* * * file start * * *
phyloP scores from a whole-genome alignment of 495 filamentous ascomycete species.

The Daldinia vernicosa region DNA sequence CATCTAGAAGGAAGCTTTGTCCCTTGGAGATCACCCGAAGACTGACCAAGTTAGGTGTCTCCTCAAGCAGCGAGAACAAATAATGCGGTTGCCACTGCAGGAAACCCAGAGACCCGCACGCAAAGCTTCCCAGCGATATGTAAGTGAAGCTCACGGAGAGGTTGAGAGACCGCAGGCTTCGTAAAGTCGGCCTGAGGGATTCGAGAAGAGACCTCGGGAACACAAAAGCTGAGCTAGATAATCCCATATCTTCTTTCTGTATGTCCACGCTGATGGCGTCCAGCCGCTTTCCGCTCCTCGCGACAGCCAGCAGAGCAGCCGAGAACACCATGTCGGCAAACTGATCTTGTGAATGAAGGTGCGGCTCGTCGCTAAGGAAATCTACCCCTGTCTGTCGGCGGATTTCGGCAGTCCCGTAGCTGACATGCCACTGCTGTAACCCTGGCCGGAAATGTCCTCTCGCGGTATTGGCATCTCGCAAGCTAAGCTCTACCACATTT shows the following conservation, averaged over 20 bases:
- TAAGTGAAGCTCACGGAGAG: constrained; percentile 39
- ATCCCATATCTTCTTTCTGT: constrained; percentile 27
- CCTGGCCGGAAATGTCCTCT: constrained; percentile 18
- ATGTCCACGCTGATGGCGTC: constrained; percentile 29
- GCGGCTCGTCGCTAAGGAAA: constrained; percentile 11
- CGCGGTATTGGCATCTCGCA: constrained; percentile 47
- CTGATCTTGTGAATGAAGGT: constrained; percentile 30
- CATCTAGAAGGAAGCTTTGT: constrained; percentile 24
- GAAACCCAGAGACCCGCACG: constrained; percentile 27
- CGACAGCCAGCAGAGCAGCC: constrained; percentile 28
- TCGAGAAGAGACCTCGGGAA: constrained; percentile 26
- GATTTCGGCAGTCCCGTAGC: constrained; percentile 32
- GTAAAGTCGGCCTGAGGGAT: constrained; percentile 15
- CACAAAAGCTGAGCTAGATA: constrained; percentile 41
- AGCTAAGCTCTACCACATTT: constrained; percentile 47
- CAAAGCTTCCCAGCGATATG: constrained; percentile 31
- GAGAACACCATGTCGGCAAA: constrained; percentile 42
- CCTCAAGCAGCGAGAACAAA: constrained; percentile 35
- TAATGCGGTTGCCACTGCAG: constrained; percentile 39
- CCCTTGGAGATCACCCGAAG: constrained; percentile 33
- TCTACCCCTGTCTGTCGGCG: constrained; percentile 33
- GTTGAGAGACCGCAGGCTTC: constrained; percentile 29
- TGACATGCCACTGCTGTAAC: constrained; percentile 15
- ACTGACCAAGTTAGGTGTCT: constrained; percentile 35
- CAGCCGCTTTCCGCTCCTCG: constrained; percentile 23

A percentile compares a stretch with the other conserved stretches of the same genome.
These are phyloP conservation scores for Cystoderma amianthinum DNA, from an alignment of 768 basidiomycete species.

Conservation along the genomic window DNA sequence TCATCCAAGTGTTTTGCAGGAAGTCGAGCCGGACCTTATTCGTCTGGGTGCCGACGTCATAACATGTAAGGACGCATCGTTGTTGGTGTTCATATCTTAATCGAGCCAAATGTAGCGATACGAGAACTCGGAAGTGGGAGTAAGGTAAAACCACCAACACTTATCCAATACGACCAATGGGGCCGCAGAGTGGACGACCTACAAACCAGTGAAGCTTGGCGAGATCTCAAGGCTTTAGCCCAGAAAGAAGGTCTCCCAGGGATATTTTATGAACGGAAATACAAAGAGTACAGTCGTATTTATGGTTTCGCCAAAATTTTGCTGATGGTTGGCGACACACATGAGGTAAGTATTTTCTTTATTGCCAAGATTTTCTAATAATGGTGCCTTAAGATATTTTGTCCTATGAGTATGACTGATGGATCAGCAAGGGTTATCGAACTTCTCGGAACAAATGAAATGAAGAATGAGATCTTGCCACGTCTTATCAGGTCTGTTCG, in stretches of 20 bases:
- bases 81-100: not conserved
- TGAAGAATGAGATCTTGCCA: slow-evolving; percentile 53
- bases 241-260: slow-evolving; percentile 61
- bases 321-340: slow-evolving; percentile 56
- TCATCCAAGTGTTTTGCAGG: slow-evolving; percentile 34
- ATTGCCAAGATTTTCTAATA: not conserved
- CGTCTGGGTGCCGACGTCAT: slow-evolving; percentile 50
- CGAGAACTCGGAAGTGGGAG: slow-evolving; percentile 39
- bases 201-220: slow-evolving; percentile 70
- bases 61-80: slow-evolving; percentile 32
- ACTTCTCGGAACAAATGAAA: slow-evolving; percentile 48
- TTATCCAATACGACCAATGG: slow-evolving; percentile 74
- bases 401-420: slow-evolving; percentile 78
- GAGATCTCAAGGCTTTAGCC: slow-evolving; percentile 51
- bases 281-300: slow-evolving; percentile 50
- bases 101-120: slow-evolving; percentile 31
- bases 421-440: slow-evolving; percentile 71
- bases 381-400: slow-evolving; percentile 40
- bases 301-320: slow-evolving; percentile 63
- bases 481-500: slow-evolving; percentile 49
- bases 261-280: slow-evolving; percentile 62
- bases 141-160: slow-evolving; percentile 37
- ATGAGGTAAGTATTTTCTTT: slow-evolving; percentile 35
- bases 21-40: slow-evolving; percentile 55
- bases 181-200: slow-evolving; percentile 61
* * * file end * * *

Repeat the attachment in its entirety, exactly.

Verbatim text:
phyloP scores from a whole-genome alignment of 495 filamentous ascomycete species.

The Daldinia vernicosa region DNA sequence CATCTAGAAGGAAGCTTTGTCCCTTGGAGATCACCCGAAGACTGACCAAGTTAGGTGTCTCCTCAAGCAGCGAGAACAAATAATGCGGTTGCCACTGCAGGAAACCCAGAGACCCGCACGCAAAGCTTCCCAGCGATATGTAAGTGAAGCTCACGGAGAGGTTGAGAGACCGCAGGCTTCGTAAAGTCGGCCTGAGGGATTCGAGAAGAGACCTCGGGAACACAAAAGCTGAGCTAGATAATCCCATATCTTCTTTCTGTATGTCCACGCTGATGGCGTCCAGCCGCTTTCCGCTCCTCGCGACAGCCAGCAGAGCAGCCGAGAACACCATGTCGGCAAACTGATCTTGTGAATGAAGGTGCGGCTCGTCGCTAAGGAAATCTACCCCTGTCTGTCGGCGGATTTCGGCAGTCCCGTAGCTGACATGCCACTGCTGTAACCCTGGCCGGAAATGTCCTCTCGCGGTATTGGCATCTCGCAAGCTAAGCTCTACCACATTT shows the following conservation, averaged over 20 bases:
- TAAGTGAAGCTCACGGAGAG: constrained; percentile 39
- ATCCCATATCTTCTTTCTGT: constrained; percentile 27
- CCTGGCCGGAAATGTCCTCT: constrained; percentile 18
- ATGTCCACGCTGATGGCGTC: constrained; percentile 29
- GCGGCTCGTCGCTAAGGAAA: constrained; percentile 11
- CGCGGTATTGGCATCTCGCA: constrained; percentile 47
- CTGATCTTGTGAATGAAGGT: constrained; percentile 30
- CATCTAGAAGGAAGCTTTGT: constrained; percentile 24
- GAAACCCAGAGACCCGCACG: constrained; percentile 27
- CGACAGCCAGCAGAGCAGCC: constrained; percentile 28
- TCGAGAAGAGACCTCGGGAA: constrained; percentile 26
- GATTTCGGCAGTCCCGTAGC: constrained; percentile 32
- GTAAAGTCGGCCTGAGGGAT: constrained; percentile 15
- CACAAAAGCTGAGCTAGATA: constrained; percentile 41
- AGCTAAGCTCTACCACATTT: constrained; percentile 47
- CAAAGCTTCCCAGCGATATG: constrained; percentile 31
- GAGAACACCATGTCGGCAAA: constrained; percentile 42
- CCTCAAGCAGCGAGAACAAA: constrained; percentile 35
- TAATGCGGTTGCCACTGCAG: constrained; percentile 39
- CCCTTGGAGATCACCCGAAG: constrained; percentile 33
- TCTACCCCTGTCTGTCGGCG: constrained; percentile 33
- GTTGAGAGACCGCAGGCTTC: constrained; percentile 29
- TGACATGCCACTGCTGTAAC: constrained; percentile 15
- ACTGACCAAGTTAGGTGTCT: constrained; percentile 35
- CAGCCGCTTTCCGCTCCTCG: constrained; percentile 23

A percentile compares a stretch with the other conserved stretches of the same genome.
These are phyloP conservation scores for Cystoderma amianthinum DNA, from an alignment of 768 basidiomycete species.

Conservation along the genomic window DNA sequence TCATCCAAGTGTTTTGCAGGAAGTCGAGCCGGACCTTATTCGTCTGGGTGCCGACGTCATAACATGTAAGGACGCATCGTTGTTGGTGTTCATATCTTAATCGAGCCAAATGTAGCGATACGAGAACTCGGAAGTGGGAGTAAGGTAAAACCACCAACACTTATCCAATACGACCAATGGGGCCGCAGAGTGGACGACCTACAAACCAGTGAAGCTTGGCGAGATCTCAAGGCTTTAGCCCAGAAAGAAGGTCTCCCAGGGATATTTTATGAACGGAAATACAAAGAGTACAGTCGTATTTATGGTTTCGCCAAAATTTTGCTGATGGTTGGCGACACACATGAGGTAAGTATTTTCTTTATTGCCAAGATTTTCTAATAATGGTGCCTTAAGATATTTTGTCCTATGAGTATGACTGATGGATCAGCAAGGGTTATCGAACTTCTCGGAACAAATGAAATGAAGAATGAGATCTTGCCACGTCTTATCAGGTCTGTTCG, in stretches of 20 bases:
- bases 81-100: not conserved
- TGAAGAATGAGATCTTGCCA: slow-evolving; percentile 53
- bases 241-260: slow-evolving; percentile 61
- bases 321-340: slow-evolving; percentile 56
- TCATCCAAGTGTTTTGCAGG: slow-evolving; percentile 34
- ATTGCCAAGATTTTCTAATA: not conserved
- CGTCTGGGTGCCGACGTCAT: slow-evolving; percentile 50
- CGAGAACTCGGAAGTGGGAG: slow-evolving; percentile 39
- bases 201-220: slow-evolving; percentile 70
- bases 61-80: slow-evolving; percentile 32
- ACTTCTCGGAACAAATGAAA: slow-evolving; percentile 48
- TTATCCAATACGACCAATGG: slow-evolving; percentile 74
- bases 401-420: slow-evolving; percentile 78
- GAGATCTCAAGGCTTTAGCC: slow-evolving; percentile 51
- bases 281-300: slow-evolving; percentile 50
- bases 101-120: slow-evolving; percentile 31
- bases 421-440: slow-evolving; percentile 71
- bases 381-400: slow-evolving; percentile 40
- bases 301-320: slow-evolving; percentile 63
- bases 481-500: slow-evolving; percentile 49
- bases 261-280: slow-evolving; percentile 62
- bases 141-160: slow-evolving; percentile 37
- ATGAGGTAAGTATTTTCTTT: slow-evolving; percentile 35
- bases 21-40: slow-evolving; percentile 55
- bases 181-200: slow-evolving; percentile 61